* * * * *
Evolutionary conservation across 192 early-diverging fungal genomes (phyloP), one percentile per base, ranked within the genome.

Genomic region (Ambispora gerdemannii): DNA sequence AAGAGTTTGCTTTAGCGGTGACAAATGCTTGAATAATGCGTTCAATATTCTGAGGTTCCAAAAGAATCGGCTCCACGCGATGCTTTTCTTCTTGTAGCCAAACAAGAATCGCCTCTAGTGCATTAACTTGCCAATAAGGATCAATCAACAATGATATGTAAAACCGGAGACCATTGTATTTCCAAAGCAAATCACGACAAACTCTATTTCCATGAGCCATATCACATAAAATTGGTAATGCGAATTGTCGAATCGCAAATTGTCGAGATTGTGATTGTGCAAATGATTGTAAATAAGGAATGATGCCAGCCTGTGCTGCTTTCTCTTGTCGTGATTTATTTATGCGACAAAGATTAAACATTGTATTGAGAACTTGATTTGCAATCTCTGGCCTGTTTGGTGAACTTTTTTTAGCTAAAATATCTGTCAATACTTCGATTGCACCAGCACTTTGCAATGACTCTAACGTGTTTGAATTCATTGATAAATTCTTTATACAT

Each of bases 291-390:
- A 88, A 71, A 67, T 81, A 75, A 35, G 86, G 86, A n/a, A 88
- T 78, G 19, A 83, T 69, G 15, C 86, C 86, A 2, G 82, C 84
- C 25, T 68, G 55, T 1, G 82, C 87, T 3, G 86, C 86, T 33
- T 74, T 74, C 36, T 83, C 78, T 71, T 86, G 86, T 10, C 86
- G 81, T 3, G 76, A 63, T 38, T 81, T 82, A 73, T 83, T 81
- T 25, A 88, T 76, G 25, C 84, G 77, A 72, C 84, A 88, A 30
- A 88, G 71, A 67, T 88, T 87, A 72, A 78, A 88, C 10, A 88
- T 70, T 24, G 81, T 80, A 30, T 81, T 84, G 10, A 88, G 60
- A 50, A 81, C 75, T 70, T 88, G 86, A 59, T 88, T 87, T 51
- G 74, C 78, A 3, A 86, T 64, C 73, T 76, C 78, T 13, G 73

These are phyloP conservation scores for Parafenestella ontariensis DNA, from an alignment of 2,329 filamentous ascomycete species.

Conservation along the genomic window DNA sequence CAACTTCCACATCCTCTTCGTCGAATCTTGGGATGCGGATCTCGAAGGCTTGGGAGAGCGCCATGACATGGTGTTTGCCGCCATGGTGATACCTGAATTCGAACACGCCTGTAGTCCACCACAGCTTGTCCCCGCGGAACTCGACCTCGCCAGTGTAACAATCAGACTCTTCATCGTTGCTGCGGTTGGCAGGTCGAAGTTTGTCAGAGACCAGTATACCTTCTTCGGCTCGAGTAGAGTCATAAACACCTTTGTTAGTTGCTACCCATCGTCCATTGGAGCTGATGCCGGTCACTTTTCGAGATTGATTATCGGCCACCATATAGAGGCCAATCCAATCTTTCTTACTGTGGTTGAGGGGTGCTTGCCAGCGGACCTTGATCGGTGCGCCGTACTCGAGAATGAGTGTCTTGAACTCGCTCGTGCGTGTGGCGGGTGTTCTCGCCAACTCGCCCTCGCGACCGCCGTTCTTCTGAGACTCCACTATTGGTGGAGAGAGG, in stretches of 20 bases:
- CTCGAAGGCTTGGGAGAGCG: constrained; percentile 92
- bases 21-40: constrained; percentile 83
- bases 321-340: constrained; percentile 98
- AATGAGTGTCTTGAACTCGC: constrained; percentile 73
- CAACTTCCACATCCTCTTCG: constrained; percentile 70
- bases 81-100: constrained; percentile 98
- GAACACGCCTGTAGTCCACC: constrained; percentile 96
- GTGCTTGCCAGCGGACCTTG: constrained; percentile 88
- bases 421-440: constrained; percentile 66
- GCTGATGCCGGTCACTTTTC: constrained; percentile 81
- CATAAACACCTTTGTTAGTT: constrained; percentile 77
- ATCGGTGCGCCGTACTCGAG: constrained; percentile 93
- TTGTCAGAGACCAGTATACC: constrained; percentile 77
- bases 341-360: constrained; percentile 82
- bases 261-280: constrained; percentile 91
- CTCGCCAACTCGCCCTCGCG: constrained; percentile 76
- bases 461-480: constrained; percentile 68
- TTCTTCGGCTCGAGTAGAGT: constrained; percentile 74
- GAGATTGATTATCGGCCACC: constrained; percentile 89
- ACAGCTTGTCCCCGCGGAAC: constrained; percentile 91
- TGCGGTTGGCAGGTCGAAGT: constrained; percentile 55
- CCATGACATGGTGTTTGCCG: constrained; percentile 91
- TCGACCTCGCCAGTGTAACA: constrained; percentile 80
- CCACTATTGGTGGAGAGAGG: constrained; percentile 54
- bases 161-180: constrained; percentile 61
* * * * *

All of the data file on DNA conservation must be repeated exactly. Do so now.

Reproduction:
Evolutionary conservation across 192 early-diverging fungal genomes (phyloP), one percentile per base, ranked within the genome.

Genomic region (Ambispora gerdemannii): DNA sequence AAGAGTTTGCTTTAGCGGTGACAAATGCTTGAATAATGCGTTCAATATTCTGAGGTTCCAAAAGAATCGGCTCCACGCGATGCTTTTCTTCTTGTAGCCAAACAAGAATCGCCTCTAGTGCATTAACTTGCCAATAAGGATCAATCAACAATGATATGTAAAACCGGAGACCATTGTATTTCCAAAGCAAATCACGACAAACTCTATTTCCATGAGCCATATCACATAAAATTGGTAATGCGAATTGTCGAATCGCAAATTGTCGAGATTGTGATTGTGCAAATGATTGTAAATAAGGAATGATGCCAGCCTGTGCTGCTTTCTCTTGTCGTGATTTATTTATGCGACAAAGATTAAACATTGTATTGAGAACTTGATTTGCAATCTCTGGCCTGTTTGGTGAACTTTTTTTAGCTAAAATATCTGTCAATACTTCGATTGCACCAGCACTTTGCAATGACTCTAACGTGTTTGAATTCATTGATAAATTCTTTATACAT

Each of bases 291-390:
- A 88, A 71, A 67, T 81, A 75, A 35, G 86, G 86, A n/a, A 88
- T 78, G 19, A 83, T 69, G 15, C 86, C 86, A 2, G 82, C 84
- C 25, T 68, G 55, T 1, G 82, C 87, T 3, G 86, C 86, T 33
- T 74, T 74, C 36, T 83, C 78, T 71, T 86, G 86, T 10, C 86
- G 81, T 3, G 76, A 63, T 38, T 81, T 82, A 73, T 83, T 81
- T 25, A 88, T 76, G 25, C 84, G 77, A 72, C 84, A 88, A 30
- A 88, G 71, A 67, T 88, T 87, A 72, A 78, A 88, C 10, A 88
- T 70, T 24, G 81, T 80, A 30, T 81, T 84, G 10, A 88, G 60
- A 50, A 81, C 75, T 70, T 88, G 86, A 59, T 88, T 87, T 51
- G 74, C 78, A 3, A 86, T 64, C 73, T 76, C 78, T 13, G 73

These are phyloP conservation scores for Parafenestella ontariensis DNA, from an alignment of 2,329 filamentous ascomycete species.

Conservation along the genomic window DNA sequence CAACTTCCACATCCTCTTCGTCGAATCTTGGGATGCGGATCTCGAAGGCTTGGGAGAGCGCCATGACATGGTGTTTGCCGCCATGGTGATACCTGAATTCGAACACGCCTGTAGTCCACCACAGCTTGTCCCCGCGGAACTCGACCTCGCCAGTGTAACAATCAGACTCTTCATCGTTGCTGCGGTTGGCAGGTCGAAGTTTGTCAGAGACCAGTATACCTTCTTCGGCTCGAGTAGAGTCATAAACACCTTTGTTAGTTGCTACCCATCGTCCATTGGAGCTGATGCCGGTCACTTTTCGAGATTGATTATCGGCCACCATATAGAGGCCAATCCAATCTTTCTTACTGTGGTTGAGGGGTGCTTGCCAGCGGACCTTGATCGGTGCGCCGTACTCGAGAATGAGTGTCTTGAACTCGCTCGTGCGTGTGGCGGGTGTTCTCGCCAACTCGCCCTCGCGACCGCCGTTCTTCTGAGACTCCACTATTGGTGGAGAGAGG, in stretches of 20 bases:
- CTCGAAGGCTTGGGAGAGCG: constrained; percentile 92
- bases 21-40: constrained; percentile 83
- bases 321-340: constrained; percentile 98
- AATGAGTGTCTTGAACTCGC: constrained; percentile 73
- CAACTTCCACATCCTCTTCG: constrained; percentile 70
- bases 81-100: constrained; percentile 98
- GAACACGCCTGTAGTCCACC: constrained; percentile 96
- GTGCTTGCCAGCGGACCTTG: constrained; percentile 88
- bases 421-440: constrained; percentile 66
- GCTGATGCCGGTCACTTTTC: constrained; percentile 81
- CATAAACACCTTTGTTAGTT: constrained; percentile 77
- ATCGGTGCGCCGTACTCGAG: constrained; percentile 93
- TTGTCAGAGACCAGTATACC: constrained; percentile 77
- bases 341-360: constrained; percentile 82
- bases 261-280: constrained; percentile 91
- CTCGCCAACTCGCCCTCGCG: constrained; percentile 76
- bases 461-480: constrained; percentile 68
- TTCTTCGGCTCGAGTAGAGT: constrained; percentile 74
- GAGATTGATTATCGGCCACC: constrained; percentile 89
- ACAGCTTGTCCCCGCGGAAC: constrained; percentile 91
- TGCGGTTGGCAGGTCGAAGT: constrained; percentile 55
- CCATGACATGGTGTTTGCCG: constrained; percentile 91
- TCGACCTCGCCAGTGTAACA: constrained; percentile 80
- CCACTATTGGTGGAGAGAGG: constrained; percentile 54
- bases 161-180: constrained; percentile 61